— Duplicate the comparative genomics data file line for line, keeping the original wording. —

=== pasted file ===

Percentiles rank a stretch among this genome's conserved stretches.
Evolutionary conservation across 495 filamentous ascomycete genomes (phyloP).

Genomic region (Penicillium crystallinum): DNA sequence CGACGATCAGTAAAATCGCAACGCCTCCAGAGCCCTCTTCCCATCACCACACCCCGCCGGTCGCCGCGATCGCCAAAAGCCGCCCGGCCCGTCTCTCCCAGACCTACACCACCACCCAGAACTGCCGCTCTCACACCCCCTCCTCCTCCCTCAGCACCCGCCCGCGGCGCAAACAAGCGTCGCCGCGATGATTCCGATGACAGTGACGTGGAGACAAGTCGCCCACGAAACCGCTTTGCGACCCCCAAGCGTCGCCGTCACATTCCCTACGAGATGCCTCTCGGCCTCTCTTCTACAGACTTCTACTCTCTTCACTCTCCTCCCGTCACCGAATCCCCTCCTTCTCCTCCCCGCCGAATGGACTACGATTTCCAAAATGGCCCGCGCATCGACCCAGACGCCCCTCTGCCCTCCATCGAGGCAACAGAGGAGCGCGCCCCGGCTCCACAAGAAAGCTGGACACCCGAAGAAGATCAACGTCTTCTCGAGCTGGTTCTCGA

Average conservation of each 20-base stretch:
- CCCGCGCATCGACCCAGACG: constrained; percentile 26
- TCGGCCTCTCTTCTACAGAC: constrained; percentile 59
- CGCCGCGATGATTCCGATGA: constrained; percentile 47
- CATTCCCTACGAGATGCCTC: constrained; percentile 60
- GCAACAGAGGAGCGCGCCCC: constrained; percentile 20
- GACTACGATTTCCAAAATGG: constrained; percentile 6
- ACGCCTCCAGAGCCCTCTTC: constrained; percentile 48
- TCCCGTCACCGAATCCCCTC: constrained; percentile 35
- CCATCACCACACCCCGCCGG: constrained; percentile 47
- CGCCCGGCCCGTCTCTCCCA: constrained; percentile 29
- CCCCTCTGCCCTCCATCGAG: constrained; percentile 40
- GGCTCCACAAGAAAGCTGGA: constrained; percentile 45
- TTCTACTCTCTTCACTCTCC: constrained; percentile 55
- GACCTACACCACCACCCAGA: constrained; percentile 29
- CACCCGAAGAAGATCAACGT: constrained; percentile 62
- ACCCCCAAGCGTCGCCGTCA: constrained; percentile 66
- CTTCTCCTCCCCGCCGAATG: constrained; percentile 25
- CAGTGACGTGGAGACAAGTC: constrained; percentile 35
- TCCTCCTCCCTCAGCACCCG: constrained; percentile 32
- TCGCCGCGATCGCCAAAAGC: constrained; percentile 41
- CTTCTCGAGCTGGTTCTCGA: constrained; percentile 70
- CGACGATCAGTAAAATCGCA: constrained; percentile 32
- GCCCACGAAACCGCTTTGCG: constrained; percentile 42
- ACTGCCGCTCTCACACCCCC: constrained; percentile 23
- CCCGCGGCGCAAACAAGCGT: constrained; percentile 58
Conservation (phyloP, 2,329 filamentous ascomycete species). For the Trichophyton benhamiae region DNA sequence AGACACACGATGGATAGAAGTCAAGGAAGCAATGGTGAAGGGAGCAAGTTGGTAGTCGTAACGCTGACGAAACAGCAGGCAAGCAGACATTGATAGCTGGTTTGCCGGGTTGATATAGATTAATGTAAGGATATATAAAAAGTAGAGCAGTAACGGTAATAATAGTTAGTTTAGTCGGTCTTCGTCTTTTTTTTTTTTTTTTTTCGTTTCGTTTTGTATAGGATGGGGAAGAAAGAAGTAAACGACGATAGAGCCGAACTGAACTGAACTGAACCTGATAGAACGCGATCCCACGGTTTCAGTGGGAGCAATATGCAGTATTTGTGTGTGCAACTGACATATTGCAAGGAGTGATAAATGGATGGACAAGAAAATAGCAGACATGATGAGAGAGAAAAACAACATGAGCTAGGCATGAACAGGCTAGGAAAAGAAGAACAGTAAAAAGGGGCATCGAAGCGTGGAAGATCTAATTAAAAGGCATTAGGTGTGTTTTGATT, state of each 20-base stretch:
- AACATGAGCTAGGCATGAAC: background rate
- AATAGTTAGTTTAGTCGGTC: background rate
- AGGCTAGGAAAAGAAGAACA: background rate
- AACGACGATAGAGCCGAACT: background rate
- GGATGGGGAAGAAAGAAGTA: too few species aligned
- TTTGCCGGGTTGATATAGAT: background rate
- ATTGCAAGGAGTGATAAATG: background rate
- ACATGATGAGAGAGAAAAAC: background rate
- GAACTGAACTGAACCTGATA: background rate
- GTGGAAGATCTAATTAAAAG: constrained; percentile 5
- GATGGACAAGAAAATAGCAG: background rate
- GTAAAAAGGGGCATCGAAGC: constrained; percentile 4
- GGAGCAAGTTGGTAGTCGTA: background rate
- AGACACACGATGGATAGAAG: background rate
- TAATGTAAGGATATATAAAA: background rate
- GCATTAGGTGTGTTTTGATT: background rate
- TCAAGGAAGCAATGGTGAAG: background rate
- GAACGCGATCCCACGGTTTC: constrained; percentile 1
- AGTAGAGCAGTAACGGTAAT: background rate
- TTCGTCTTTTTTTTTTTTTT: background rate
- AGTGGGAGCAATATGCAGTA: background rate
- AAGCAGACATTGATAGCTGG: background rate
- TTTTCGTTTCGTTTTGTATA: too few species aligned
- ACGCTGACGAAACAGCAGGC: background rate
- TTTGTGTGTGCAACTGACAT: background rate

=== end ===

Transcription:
Percentiles rank a stretch among this genome's conserved stretches.
Evolutionary conservation across 495 filamentous ascomycete genomes (phyloP).

Genomic region (Penicillium crystallinum): DNA sequence CGACGATCAGTAAAATCGCAACGCCTCCAGAGCCCTCTTCCCATCACCACACCCCGCCGGTCGCCGCGATCGCCAAAAGCCGCCCGGCCCGTCTCTCCCAGACCTACACCACCACCCAGAACTGCCGCTCTCACACCCCCTCCTCCTCCCTCAGCACCCGCCCGCGGCGCAAACAAGCGTCGCCGCGATGATTCCGATGACAGTGACGTGGAGACAAGTCGCCCACGAAACCGCTTTGCGACCCCCAAGCGTCGCCGTCACATTCCCTACGAGATGCCTCTCGGCCTCTCTTCTACAGACTTCTACTCTCTTCACTCTCCTCCCGTCACCGAATCCCCTCCTTCTCCTCCCCGCCGAATGGACTACGATTTCCAAAATGGCCCGCGCATCGACCCAGACGCCCCTCTGCCCTCCATCGAGGCAACAGAGGAGCGCGCCCCGGCTCCACAAGAAAGCTGGACACCCGAAGAAGATCAACGTCTTCTCGAGCTGGTTCTCGA

Average conservation of each 20-base stretch:
- CCCGCGCATCGACCCAGACG: constrained; percentile 26
- TCGGCCTCTCTTCTACAGAC: constrained; percentile 59
- CGCCGCGATGATTCCGATGA: constrained; percentile 47
- CATTCCCTACGAGATGCCTC: constrained; percentile 60
- GCAACAGAGGAGCGCGCCCC: constrained; percentile 20
- GACTACGATTTCCAAAATGG: constrained; percentile 6
- ACGCCTCCAGAGCCCTCTTC: constrained; percentile 48
- TCCCGTCACCGAATCCCCTC: constrained; percentile 35
- CCATCACCACACCCCGCCGG: constrained; percentile 47
- CGCCCGGCCCGTCTCTCCCA: constrained; percentile 29
- CCCCTCTGCCCTCCATCGAG: constrained; percentile 40
- GGCTCCACAAGAAAGCTGGA: constrained; percentile 45
- TTCTACTCTCTTCACTCTCC: constrained; percentile 55
- GACCTACACCACCACCCAGA: constrained; percentile 29
- CACCCGAAGAAGATCAACGT: constrained; percentile 62
- ACCCCCAAGCGTCGCCGTCA: constrained; percentile 66
- CTTCTCCTCCCCGCCGAATG: constrained; percentile 25
- CAGTGACGTGGAGACAAGTC: constrained; percentile 35
- TCCTCCTCCCTCAGCACCCG: constrained; percentile 32
- TCGCCGCGATCGCCAAAAGC: constrained; percentile 41
- CTTCTCGAGCTGGTTCTCGA: constrained; percentile 70
- CGACGATCAGTAAAATCGCA: constrained; percentile 32
- GCCCACGAAACCGCTTTGCG: constrained; percentile 42
- ACTGCCGCTCTCACACCCCC: constrained; percentile 23
- CCCGCGGCGCAAACAAGCGT: constrained; percentile 58
Conservation (phyloP, 2,329 filamentous ascomycete species). For the Trichophyton benhamiae region DNA sequence AGACACACGATGGATAGAAGTCAAGGAAGCAATGGTGAAGGGAGCAAGTTGGTAGTCGTAACGCTGACGAAACAGCAGGCAAGCAGACATTGATAGCTGGTTTGCCGGGTTGATATAGATTAATGTAAGGATATATAAAAAGTAGAGCAGTAACGGTAATAATAGTTAGTTTAGTCGGTCTTCGTCTTTTTTTTTTTTTTTTTTCGTTTCGTTTTGTATAGGATGGGGAAGAAAGAAGTAAACGACGATAGAGCCGAACTGAACTGAACTGAACCTGATAGAACGCGATCCCACGGTTTCAGTGGGAGCAATATGCAGTATTTGTGTGTGCAACTGACATATTGCAAGGAGTGATAAATGGATGGACAAGAAAATAGCAGACATGATGAGAGAGAAAAACAACATGAGCTAGGCATGAACAGGCTAGGAAAAGAAGAACAGTAAAAAGGGGCATCGAAGCGTGGAAGATCTAATTAAAAGGCATTAGGTGTGTTTTGATT, state of each 20-base stretch:
- AACATGAGCTAGGCATGAAC: background rate
- AATAGTTAGTTTAGTCGGTC: background rate
- AGGCTAGGAAAAGAAGAACA: background rate
- AACGACGATAGAGCCGAACT: background rate
- GGATGGGGAAGAAAGAAGTA: too few species aligned
- TTTGCCGGGTTGATATAGAT: background rate
- ATTGCAAGGAGTGATAAATG: background rate
- ACATGATGAGAGAGAAAAAC: background rate
- GAACTGAACTGAACCTGATA: background rate
- GTGGAAGATCTAATTAAAAG: constrained; percentile 5
- GATGGACAAGAAAATAGCAG: background rate
- GTAAAAAGGGGCATCGAAGC: constrained; percentile 4
- GGAGCAAGTTGGTAGTCGTA: background rate
- AGACACACGATGGATAGAAG: background rate
- TAATGTAAGGATATATAAAA: background rate
- GCATTAGGTGTGTTTTGATT: background rate
- TCAAGGAAGCAATGGTGAAG: background rate
- GAACGCGATCCCACGGTTTC: constrained; percentile 1
- AGTAGAGCAGTAACGGTAAT: background rate
- TTCGTCTTTTTTTTTTTTTT: background rate
- AGTGGGAGCAATATGCAGTA: background rate
- AAGCAGACATTGATAGCTGG: background rate
- TTTTCGTTTCGTTTTGTATA: too few species aligned
- ACGCTGACGAAACAGCAGGC: background rate
- TTTGTGTGTGCAACTGACAT: background rate